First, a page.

Facts and Events
Gilbert de Clare, born abt 1180, had a brother Richard/Roger and a sister Matilda. He was a Magna Charta Surety. At age 38, he became the sole heir to the Clare and Gloucester estates and title. By a remarkable series of fortuitous marriages and quick deaths, the Clares were left in 1217 in possession of an inheritance which in terms of social prestige, potential revenues, knights' fees, and a lasting position of great importance among the marcher lords of Wales. They were probably the most successful family in developing their lands and power during the 12th century and in many ways the most powerful noble family in 13th century. By 1317, however, the male line of Clares became extinct and the inheritance was partitioned. Between 1217 and 1317 there were four Clare generations.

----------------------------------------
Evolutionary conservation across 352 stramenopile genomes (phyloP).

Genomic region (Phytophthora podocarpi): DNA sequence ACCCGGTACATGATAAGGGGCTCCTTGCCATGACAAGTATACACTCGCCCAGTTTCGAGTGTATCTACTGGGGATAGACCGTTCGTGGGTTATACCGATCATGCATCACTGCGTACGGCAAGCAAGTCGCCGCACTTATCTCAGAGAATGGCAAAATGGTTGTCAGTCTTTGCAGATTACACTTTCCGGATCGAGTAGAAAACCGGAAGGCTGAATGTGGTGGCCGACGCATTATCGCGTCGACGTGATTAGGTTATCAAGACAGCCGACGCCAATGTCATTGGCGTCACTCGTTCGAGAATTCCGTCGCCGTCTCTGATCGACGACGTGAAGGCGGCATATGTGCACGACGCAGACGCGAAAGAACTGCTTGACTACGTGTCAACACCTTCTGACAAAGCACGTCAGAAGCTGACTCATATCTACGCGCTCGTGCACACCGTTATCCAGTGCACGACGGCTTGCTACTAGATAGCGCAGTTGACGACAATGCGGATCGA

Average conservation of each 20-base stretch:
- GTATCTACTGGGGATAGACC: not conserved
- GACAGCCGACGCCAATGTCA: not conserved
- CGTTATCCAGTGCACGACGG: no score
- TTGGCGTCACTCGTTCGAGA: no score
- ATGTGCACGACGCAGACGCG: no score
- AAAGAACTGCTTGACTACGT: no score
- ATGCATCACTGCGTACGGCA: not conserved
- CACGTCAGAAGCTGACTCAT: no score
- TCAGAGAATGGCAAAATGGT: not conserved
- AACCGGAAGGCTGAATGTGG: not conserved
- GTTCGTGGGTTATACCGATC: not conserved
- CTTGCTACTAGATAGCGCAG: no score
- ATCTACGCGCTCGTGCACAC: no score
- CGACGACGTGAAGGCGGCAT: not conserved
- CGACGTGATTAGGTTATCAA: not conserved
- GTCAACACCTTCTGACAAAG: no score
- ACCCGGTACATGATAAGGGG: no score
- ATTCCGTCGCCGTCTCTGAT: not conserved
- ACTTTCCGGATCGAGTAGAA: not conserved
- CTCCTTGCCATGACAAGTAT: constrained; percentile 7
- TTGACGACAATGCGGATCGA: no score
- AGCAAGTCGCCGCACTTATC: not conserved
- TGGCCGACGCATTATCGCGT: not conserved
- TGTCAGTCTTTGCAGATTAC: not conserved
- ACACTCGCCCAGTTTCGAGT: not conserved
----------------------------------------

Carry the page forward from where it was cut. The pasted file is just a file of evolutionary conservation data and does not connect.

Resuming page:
Gilbert de CLARE assumed the title of earl of Gloucester and Hertford and was charged L350 relief for the honors of Clare, Gloucester, St. Hilary and his half of the old Giffard barony. He controlled some 456 knights fees, far more than any other, and it did not include some 50 fees in Glamorgan and Gwynllwg.
In June 1202 he was entrusted with the lands of Harfleur and Mostrevilliers. He was one of the Barons still opposing the arbitrary proceedings of the Crown. He championed Louis the Dauphin, fighting at Lincoln under the Baronial banner, and was taken prisoner by William Marshall, whose daughter he later married. He led an army against the Welsh in 1228 and captured Morgan Gam, who was released the next year. After an engagement in Brittany, he died on his return at Penrose in that Duchy, 25 October 1230. His body was conveyed by way of Plymouth and Cranbourn to Tewkesbury. He was buried there before the High Altar 10 November 1230. He married Isabella, sister of William Marshall, the Surety, and daughter of William Marshall, the Protector, on 9 October 1217. She died 17 January 1239/40.
For more information, see the EN Wikipedia article Gilbert de Clare, 4th Earl of Hertford.